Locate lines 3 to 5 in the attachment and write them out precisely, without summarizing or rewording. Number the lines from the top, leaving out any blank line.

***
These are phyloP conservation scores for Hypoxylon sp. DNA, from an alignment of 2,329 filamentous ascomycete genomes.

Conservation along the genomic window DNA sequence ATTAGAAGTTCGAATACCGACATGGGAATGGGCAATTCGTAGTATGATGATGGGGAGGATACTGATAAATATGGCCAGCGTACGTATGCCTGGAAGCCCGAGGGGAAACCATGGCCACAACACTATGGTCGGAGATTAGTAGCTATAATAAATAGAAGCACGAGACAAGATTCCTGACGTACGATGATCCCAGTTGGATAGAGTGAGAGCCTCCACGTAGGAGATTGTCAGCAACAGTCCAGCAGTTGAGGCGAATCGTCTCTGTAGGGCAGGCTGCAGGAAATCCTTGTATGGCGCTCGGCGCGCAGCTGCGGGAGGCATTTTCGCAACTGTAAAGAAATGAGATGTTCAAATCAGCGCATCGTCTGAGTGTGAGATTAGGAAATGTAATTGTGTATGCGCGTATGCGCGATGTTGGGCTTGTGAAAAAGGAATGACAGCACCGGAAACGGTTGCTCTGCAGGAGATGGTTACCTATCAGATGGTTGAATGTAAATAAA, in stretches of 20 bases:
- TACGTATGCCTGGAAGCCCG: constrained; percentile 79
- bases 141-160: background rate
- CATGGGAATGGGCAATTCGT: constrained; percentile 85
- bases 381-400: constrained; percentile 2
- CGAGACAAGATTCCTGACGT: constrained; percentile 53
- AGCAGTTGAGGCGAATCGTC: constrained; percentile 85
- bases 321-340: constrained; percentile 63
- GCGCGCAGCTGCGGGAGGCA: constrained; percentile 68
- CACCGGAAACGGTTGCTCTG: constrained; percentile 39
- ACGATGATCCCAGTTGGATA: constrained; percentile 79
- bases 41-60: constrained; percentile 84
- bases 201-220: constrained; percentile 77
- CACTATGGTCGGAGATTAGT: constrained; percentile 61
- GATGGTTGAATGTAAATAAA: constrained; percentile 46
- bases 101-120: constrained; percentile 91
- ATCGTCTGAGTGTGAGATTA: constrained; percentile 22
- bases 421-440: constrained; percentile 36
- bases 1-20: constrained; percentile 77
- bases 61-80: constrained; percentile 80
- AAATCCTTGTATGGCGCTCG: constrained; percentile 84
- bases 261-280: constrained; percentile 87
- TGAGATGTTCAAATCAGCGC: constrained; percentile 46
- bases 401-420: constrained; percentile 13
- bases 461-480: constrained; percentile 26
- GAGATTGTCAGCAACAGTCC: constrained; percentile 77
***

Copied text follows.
- TACGTATGCCTGGAAGCCCG: constrained; percentile 79
- bases 141-160: background rate
- CATGGGAATGGGCAATTCGT: constrained; percentile 85